• the chamber certificates of the chambers of agriculture
  • the mediation by the semi-state field workers center
Agent malice

The foreign agents often worked fraudulently against both the recruiting country and the recruiting country and, last but not least, against the placed workers themselves. The internal Prussian regulations, however, deal only with legal protection for the employer and not for the employees concerned. The resulting international conflicts overshadowed the legitimate questions that Prussia should have posed about its own recruitment policy.

The agents and shop stewards of the field workers' center usually took advantage of several advantages: The employers often did not pay the placement fees, as they forced the migrant workers to pay in advance. If they had the status of column leader, they kept half of the wages of the subordinates for themselves.

The Galicians were a special case. In contrast to Polish case law, commercial recruitment was not illegal and a corresponding number of agents were involved in the domestic market. The Austrians developed their own strategies to get at least as far as the Prussian border unmolested and to be recruited as a self-employed person under their own direction and in large groups by the Prussian agents in one of the 141 branches of the field workers' center, whose close-knit network observed the border movements far more closely than the Prussian border police.

Conflicts with Russia and Poland

The Russian authorities saw in transnational labor migration a danger of the Polish population emigrating overseas. The loss of large proportions of the working population would inevitably have driven up the prices of what are currently cheap agricultural produce from Congress Poland. The financial advantage of the products resulted from the low wages in agriculture due to an oversupply of labor.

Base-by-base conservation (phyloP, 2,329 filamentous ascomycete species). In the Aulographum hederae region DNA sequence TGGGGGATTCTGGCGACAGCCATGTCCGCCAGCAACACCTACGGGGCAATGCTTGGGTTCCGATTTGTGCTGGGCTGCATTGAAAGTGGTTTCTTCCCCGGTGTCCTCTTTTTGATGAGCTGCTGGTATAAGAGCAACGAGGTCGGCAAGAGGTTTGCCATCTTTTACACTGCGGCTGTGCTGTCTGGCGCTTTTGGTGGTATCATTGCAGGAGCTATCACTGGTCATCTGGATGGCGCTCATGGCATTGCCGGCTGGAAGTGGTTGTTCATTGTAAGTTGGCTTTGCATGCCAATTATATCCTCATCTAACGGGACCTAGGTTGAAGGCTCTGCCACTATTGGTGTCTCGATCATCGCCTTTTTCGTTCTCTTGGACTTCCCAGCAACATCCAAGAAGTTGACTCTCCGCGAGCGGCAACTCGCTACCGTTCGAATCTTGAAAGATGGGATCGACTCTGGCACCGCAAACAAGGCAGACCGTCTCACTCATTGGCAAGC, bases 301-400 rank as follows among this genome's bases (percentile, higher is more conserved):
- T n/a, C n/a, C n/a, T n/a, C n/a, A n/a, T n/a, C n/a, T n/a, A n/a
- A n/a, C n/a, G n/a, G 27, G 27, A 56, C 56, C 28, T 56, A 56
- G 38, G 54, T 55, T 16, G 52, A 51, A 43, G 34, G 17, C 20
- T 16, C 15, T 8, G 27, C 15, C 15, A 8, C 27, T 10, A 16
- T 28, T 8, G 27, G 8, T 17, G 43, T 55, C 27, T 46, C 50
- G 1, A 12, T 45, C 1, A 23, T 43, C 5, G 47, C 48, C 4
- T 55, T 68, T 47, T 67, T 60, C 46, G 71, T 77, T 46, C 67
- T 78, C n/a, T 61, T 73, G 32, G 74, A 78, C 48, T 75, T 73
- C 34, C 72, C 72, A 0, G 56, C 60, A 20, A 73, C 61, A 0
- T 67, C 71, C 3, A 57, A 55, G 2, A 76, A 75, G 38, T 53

The low wages in turn allowed many Poles only a modest way of life, which they maintained in Prussia. In turn, Max Weber saw a danger of the Polonization of the East in the small business owners who hardly consumed meat but all the more potatoes . In his opinion, the poor peasant Poles abroad with a low level of culture displaced only the Prussian low-wage workers, but not the Prussian-Polish ones.

Between 1890 and 1900, 300,000 central Poles moved their center of life outside of the country. The destination was usually America or Brazil. In 1892/93, 40,000 Russian Poles alone emigrated to South America ( Brazil fever ). The emigration movement drove up the price of day laborers enormously and in 1904 reached values ​​of up to 88 kopecks in the border regions , which corresponded to about 1.9 DM . Since overseas networks had developed in the meantime, even top wages could not stop emigration. By the First World War , five million people emigrated from Russia (especially Poles and Jews) and from Austria-Hungary as a transit country to America via the German Reich .